As so many people are familiar with the saying, "Those who will not learn from history are doomed to repeat it," it's clear that this is a very important point to make. We live in an age where everything has changed but people—and that's okay! It's important not only for us as individuals but also for society as a whole. The reason for this is simple: the more we keep ourselves busy with other people's successes, the less time we have to focus on our own. The less time we have to focus on our own truths and intentions, the more likely it is that we'll end up going through life missing out on what really matters. We will be defined by what others are doing instead of by what we are trying to achieve.

I recently re-watched a movie I had seen many years ago called "The Pursuit of Happyness." In the film, Chris Gardner, played by Will Smith, is a struggling homeless man who struggles to make ends meet day after day. In the film, he is shown that being persistent and hard working can result in success. He then goes on to tell the audience, "If you want something to change, you have to change."

This is a very important point for all of us to remember. If what we are doing isn't producing the results we want it will be very difficult or impossible for us to change it. So how do we change things? The answer is simple: We have to learn from what others did in their previous lives and apply those lessons specifically for our current goals, then follow through with them. It's this process that will help us make progress towards our own truths in life.

So how do we get started? The first step is to spend time with people who have already succeeded. I'm not saying that all the best ideas in life will come from talking to people who have already made it; but if the person you're talking to has an interesting story, it's a good place to start. It doesn't matter if this other person is 30 years old or 60 years old; as long as they are living a life that you aspire to live, you'll learn something from them.

The next step is to learn from our mistakes. Our personal histories are filled with so many failures and countless mistakes that we make throughout our lives. But every good idea and successful achievement that we see used by others will result in something new, something better—if we simply learn from our mistakes. For example, when I was in high school I tried my hand at writing a weekly column for my high school newspaper. Instead of writing about whatever I thought would be interesting or funny, I focused on what other people were saying in the paper and basically copied it as best as possible. The end result was that nobody wanted to read the column because it was already being covered in the newspaper. That's why I always tell readers to never try and copy anything someone else is doing. It's relevant only to them, and they will likely have no interest in it.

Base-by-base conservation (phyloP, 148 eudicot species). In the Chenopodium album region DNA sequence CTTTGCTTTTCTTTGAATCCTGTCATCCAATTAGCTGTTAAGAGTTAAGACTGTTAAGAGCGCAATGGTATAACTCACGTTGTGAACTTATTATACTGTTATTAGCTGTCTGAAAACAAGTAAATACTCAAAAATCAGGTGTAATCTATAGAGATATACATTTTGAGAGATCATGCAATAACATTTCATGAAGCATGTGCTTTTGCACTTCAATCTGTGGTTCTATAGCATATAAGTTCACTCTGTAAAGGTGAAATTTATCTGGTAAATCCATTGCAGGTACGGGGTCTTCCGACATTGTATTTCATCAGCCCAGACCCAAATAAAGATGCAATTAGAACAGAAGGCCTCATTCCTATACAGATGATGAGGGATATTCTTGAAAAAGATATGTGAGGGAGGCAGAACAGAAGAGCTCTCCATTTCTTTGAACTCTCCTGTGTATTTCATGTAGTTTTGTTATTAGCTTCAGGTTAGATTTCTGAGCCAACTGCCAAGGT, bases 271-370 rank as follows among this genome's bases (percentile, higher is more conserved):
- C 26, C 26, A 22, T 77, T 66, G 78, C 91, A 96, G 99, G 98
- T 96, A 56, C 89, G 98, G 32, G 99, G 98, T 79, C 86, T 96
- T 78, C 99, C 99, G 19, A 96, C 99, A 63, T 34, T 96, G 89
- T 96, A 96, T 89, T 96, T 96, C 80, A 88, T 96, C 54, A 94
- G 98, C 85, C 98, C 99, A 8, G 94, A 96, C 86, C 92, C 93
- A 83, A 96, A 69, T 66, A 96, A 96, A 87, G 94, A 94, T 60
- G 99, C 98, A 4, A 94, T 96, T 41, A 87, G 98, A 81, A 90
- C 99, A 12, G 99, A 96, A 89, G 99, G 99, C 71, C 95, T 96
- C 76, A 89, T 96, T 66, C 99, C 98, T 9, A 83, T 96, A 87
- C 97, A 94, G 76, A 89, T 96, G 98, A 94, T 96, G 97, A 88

The final point I would like to leave you with is this: If we want change to happen, we have to be willing to do the work ourselves. We can't expect others to help us turn things around; otherwise, we'll never know the results of what we are trying because they won't share them. We can only make progress by approaching each situation individually and making sure that what we are doing is what gets us closer towards our own truths and intentions.


In conclusion, we are all going through the same things but may not realize our problems because we compare ourselves with others. This is why it's important for you to become aware of your own truths and intentions by spending time with other successful people and learning from your mistakes. This will help you become more productive in all areas of your life.

A very big thank you to everyone for reading this article and sharing it, as well as visitors who have left comments, which helps us remain motivated every day.